Minority and Women Entrepreneurs Market Segmentation

Our founder, Robert L. Wallace, has conducted research on the unique issues facing minority and women entrepreneurs since his tenure as a graduate student at the Amos Tuck School of Business at Dartmouth College.  During his initial research at Dartmouth, which has now spanned more than a quarter of a century, Mr. Wallace has determined that there are three distinct market segments to consider when providing training, access-to-markets support, access-to-capital support, and business scaling support to women and minority-owned businesses.  These recommended market sectors are as follows:

Small Emerging Entrepreneurs (SEE™)
Small Emerging Entrepreneurs (SEEs) are defined as people currently employed within the private or public sectors and who are either considering or who are actively looking for entrepreneurial opportunities to switch into.  These individuals are usually professionals, although non-professional people also make up part of this group. They are often highly educated and superbly trained.  Typically, home-based businesses are included in this group since they tend to be smaller, microenterprise based initiatives.  Mr. Wallace has concluded that the issues of most interest to this group are:
  1. Business Startup Pitfalls
  2. Creative Financing Strategies
  3. Balancing the Corporate Job With The Entrepreneurial Endeavor
  4. Building Initial Contract Pipeline
  5. How To Turn An Avocation or Occupation Into Entrepreneurial Realization
Small Embryonic Entrepreneurs (SEE™)
Small Embryonic Entrepreneurs are those individuals who have actually launched their business enterprises and have been operating the business for five years or fewer.  Although revenues in this group can vary dramatically, for research purposes, Mr. Wallace has classified the revenues for participants in this group at $10,000,000 per year or less. Mr. Wallace research has concluded that the issues of most interest to this group are:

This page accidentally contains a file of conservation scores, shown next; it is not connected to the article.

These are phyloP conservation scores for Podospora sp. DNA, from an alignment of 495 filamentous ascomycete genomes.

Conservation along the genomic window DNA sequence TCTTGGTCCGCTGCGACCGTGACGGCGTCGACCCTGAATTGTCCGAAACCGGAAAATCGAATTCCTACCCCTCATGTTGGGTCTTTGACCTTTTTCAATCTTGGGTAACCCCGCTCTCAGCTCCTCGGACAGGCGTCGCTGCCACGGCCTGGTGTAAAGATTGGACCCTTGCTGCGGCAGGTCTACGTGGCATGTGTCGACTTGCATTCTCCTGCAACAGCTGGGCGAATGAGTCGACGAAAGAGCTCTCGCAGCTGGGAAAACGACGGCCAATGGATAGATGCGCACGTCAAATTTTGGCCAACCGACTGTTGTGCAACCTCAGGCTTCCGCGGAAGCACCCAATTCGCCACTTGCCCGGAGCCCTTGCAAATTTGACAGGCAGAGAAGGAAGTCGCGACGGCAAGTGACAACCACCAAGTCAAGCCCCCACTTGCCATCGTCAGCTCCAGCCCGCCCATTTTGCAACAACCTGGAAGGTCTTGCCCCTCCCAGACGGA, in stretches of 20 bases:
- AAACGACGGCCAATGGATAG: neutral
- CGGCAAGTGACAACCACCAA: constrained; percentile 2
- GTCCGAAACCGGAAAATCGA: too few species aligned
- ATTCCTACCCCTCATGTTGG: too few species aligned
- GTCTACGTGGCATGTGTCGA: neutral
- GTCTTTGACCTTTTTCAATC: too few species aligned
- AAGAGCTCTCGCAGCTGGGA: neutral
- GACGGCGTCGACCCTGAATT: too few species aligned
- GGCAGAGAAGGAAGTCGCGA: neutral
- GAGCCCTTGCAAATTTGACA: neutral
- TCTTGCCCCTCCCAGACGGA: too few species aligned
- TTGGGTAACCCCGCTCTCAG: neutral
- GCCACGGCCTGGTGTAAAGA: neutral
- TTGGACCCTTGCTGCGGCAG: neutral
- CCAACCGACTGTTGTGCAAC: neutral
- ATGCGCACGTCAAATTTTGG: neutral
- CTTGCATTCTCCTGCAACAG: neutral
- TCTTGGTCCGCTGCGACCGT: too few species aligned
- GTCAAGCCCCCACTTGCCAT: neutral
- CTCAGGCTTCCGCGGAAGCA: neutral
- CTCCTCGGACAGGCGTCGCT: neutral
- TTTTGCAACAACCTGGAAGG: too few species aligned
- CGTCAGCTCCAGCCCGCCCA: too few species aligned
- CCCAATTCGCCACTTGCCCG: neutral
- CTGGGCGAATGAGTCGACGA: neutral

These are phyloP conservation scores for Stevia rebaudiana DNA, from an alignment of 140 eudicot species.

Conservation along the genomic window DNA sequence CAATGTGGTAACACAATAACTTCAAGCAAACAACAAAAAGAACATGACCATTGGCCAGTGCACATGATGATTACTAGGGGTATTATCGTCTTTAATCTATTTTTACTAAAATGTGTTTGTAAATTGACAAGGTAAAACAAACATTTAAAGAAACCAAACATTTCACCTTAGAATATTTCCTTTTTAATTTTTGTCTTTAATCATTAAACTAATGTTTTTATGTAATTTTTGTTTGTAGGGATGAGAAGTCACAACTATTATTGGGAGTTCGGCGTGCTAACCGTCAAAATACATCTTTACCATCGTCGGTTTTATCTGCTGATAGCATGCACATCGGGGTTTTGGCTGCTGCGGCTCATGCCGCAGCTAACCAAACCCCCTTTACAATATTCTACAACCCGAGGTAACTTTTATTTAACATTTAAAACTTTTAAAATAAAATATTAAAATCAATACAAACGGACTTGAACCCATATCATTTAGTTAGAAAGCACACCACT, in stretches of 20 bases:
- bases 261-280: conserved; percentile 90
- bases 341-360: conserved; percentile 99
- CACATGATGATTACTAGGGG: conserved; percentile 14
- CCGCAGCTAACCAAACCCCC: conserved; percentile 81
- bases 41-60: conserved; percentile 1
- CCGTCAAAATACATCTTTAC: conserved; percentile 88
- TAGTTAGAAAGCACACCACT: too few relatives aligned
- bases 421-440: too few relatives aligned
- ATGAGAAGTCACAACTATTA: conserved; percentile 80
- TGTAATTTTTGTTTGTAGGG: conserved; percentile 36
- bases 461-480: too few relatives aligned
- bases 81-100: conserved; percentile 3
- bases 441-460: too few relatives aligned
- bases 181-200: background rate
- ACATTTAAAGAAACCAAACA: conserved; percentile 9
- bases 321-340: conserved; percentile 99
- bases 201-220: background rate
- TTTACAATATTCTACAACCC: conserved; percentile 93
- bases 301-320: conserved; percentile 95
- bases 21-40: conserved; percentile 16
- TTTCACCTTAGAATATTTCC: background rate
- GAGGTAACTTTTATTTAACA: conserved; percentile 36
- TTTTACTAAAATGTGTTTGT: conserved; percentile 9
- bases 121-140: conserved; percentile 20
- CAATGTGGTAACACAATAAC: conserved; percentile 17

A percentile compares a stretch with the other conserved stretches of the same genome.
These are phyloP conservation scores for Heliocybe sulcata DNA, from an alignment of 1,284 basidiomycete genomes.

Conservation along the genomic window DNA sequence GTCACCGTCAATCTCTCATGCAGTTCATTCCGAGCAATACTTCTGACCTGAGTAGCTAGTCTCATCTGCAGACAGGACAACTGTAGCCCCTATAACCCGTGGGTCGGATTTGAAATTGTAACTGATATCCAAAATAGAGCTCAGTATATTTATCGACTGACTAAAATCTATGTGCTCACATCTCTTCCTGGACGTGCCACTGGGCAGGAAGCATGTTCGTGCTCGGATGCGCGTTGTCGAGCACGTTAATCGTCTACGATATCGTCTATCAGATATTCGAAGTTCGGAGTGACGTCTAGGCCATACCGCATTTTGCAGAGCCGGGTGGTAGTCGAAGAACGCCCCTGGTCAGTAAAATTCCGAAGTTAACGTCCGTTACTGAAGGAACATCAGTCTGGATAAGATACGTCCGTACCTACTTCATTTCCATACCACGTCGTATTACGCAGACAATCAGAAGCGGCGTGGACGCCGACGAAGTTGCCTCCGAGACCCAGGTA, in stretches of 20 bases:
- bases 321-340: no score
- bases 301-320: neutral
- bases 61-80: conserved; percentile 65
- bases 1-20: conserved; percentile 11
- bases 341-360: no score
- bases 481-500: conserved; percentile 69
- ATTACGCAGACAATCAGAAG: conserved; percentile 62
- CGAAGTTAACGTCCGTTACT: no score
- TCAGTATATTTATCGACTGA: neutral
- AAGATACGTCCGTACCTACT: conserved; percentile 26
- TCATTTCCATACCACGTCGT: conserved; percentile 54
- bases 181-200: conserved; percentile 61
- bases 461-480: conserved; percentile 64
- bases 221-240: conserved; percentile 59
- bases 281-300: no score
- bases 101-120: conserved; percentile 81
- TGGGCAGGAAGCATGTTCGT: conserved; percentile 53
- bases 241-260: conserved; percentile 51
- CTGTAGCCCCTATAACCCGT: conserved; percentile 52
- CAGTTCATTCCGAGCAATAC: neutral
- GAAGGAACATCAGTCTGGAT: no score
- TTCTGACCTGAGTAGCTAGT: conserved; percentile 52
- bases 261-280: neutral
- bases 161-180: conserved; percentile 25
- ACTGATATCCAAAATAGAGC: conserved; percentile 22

1. Expanding Financial Options For Growing The Business
  2. Strategic Partnerships and Business Alliances
  3. Maximizing Wealth Creation Options
  4. Strategies For Winning Larger Contracts
  5. Marketing To Key Decision Makers
  6. Strategies For Building Infrastructure To Support Rapid Business Growth
Small Established Entrepreneurs (SEE™)
Small Established Entrepreneurs are those individuals who have been in business for more than five years and who have exceeded $10,000,000 per year in revenues for three years or more.  These entrepreneurs come from a diverse array of industries, geographies, and business backgrounds.  Mr. Wallace’s research has concluded that the issues of most interest to this group are:
  • Best Practices For Developing and Maintaining Strategic Partnerships
  • How To Effectively Build A Global Enterprise
  • Dos and Don’ts For Taking Company Public
  • Doing Well While Doing Good
  • Succession Planning
  • Maximizing Wealth Generation Potential
  • Preparing The Company For Merger or Acquisition

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